What is dementia?
It is estimated that over 2,900 people are currently living with dementia in Hull, with approximately 1,800 people formally diagnosed and recorded on GP dementia registers. Both of these figures are expected to increase by approximately 1,000 by 2020.
Dementia is not a natural part of ageing it is a progressive disease of the brain. The term 'dementia' describes a loss of mental ability associated with the gradual death of brain cells and it affects each individual differently.
Use the links below to access a range of easy read documents to help you understand dementia.
Being diagnosed with dementia does not mean your life is over. There are lots of things you can do to help you stay independent for as long as possible.
The dementia guide has been created by Alzheimer’s UK and is for anyone who has recently been told they have dementia. The guide has lots of information about dementia and the treatments. It also has a range of support and services that are available. The information in the guide will help you to live your life and plan for the future.
Living with Dementia
Many people use different approaches to help them deal with their memory problems.
Here are a few suggestions you can use to help you with your memory –
- plan ahead to remind you to complete daily tasks
- focus on one thing at a time to give you the best opportunity to complete the task
- break tasks into smaller steps to help you focus and manage the tasks you need to complete
- keep important things such as keys, glasses and wallets. in one place so you know where they are
- try to keep the layout of your home familiar so that you know where things are
- try to complete tasks in quiet areas that has no detractions as this can improve the likelihood of completing tasks
- try to do the most challenging things early in the day, when you have most energy and can concentrate best
- take breaks and avoid doing tasks when you are tired
You can find out more information about living with memory problems and the use of these coping strategies at Alzheimer’s UK by using the link provided.
Dementia Support groups and hobbies
Try not to give up on the things you enjoy. You may need to adapt some activities if they become harder to do, such as using books on tape instead of reading a novel. Try talking to friends, family and group leaders whose activities you attend to see what adaptations can be made to your hobbies.
You can visit our local groups and activities directory and use our dementia filter to find dementia friendly support groups.
Dementia and work
Being diagnosed with dementia does not mean you have to give up work, there are currently 42,325 people under the age of who are working and living with dementia. If you are still working, you can seek potential options such as seeing what adaptions can be made within your job and workplace. You may want to consider reducing your hours, early retirement or being transferred to another role which is more flexible to your needs.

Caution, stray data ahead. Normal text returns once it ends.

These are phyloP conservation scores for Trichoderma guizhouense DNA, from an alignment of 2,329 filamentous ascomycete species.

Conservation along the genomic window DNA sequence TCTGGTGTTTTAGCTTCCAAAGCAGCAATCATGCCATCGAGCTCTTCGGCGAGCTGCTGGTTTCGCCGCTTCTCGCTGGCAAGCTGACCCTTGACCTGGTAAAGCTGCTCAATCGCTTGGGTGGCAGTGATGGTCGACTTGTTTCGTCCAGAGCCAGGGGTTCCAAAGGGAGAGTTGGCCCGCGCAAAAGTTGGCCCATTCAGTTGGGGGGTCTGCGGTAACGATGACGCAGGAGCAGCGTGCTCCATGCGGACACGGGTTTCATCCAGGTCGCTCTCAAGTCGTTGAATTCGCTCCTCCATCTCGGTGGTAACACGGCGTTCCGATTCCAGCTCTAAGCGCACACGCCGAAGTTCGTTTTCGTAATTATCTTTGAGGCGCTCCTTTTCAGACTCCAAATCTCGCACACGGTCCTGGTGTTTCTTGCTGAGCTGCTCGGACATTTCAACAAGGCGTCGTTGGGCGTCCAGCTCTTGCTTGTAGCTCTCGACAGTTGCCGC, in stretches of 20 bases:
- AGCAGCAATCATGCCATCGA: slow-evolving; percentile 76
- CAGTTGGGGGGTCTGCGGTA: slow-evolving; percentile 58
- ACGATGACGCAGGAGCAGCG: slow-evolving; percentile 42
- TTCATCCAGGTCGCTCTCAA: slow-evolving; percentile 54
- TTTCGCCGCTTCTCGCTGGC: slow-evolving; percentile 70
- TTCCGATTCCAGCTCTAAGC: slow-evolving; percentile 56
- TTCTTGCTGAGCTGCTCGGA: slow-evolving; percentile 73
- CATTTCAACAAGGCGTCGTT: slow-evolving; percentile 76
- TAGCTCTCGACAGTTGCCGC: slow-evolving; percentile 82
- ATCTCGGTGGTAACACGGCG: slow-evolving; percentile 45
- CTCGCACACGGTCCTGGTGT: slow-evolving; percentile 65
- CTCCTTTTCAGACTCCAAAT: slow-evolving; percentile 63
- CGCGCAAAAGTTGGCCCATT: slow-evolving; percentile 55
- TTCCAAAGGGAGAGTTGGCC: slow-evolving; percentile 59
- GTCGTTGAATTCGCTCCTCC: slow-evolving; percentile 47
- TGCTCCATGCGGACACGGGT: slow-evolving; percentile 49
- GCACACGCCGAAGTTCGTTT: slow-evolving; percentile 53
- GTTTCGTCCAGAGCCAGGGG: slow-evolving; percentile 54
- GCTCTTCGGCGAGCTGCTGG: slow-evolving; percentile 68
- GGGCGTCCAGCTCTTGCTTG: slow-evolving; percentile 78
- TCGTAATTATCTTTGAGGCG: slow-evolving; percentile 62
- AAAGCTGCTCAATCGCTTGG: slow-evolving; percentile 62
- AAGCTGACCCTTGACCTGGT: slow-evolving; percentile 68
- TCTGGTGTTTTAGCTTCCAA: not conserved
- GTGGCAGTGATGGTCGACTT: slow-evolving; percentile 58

Young people and Dementia
Young people with Dementia may experience different symptoms than memory loss which is usually associated with older people. Young people may experience problems with vision, language and behaviour.
Staying healthy is an important part of anyone’s physical health and it may help you to maintain self confidence and memory skills.
Below are a few things you can do to help you to stay healthy.
Just because you are living with Dementia does not mean you have to stop doing the things you enjoy. Activities are a great way to meet other people and can improve your quality of life. It can also help to improve your mental health. Try to do 30 minutes exercise for 5 days a week. You may want to join an exercise class to help you maintain your physical health.
Eating a balanced diet and having regular mealtimes will go a long way to improving your physical health. Try to eat five portions of fruit and vegetables a day. Don’t forget to keep hydrated by drinking 6 to 8 medium glasses of water a day.
Mental health – stress and anxiety
As well as looking after your physical health, it is important that you take notice of your mental health. It is understandable that you feel down or worried at times but there are things you can do to improve your physical health. You can try –
- keeping your brain active by reading, playing cards or board games, puzzles and quizzes
- talk to friends and family about your thoughts and feelings – sometimes talking it through can be therapeutic and help relive anxiety
- make sure you give time for things like hobbies and leisure activities
You can also try some relaxation techniques such as –
- diaphragmatic or belly breathing – sit or lie and place one hand on your chest, then as you breath slowly and deeply, your belly raises rather than your chest
- mindful breathing – sit with your eyes closed and just focus on breathing in and out
- progressive muscle relaxation – where you lie down and then tense, hold and relax different muscle groups in your body
- guided imagery – where you visualise yourself being somewhere safe and restful
Having a good night’s sleep is important to maintain good health. Being tired may also make it more difficult for you to concentrate. Here are a few tips you can try to help you maintain a good sleep routine –
- set an alarm for each day and get up when it goes off
- avoid long daytime naps as this may cause restlessness at night time
- avoid eating a heavy meal before going to bed
- avoid drinks like tea, coffee and fizzy drinks in the evening as the caffeine contained in them can keep you awake
- avoid doing physical exercise and mental demanding tasks such as crosswords before going to bed.
Once you get into a good routine, it is important that you stick to it as much as possible. Having good sleep has shown to improve memory and help with problem solving.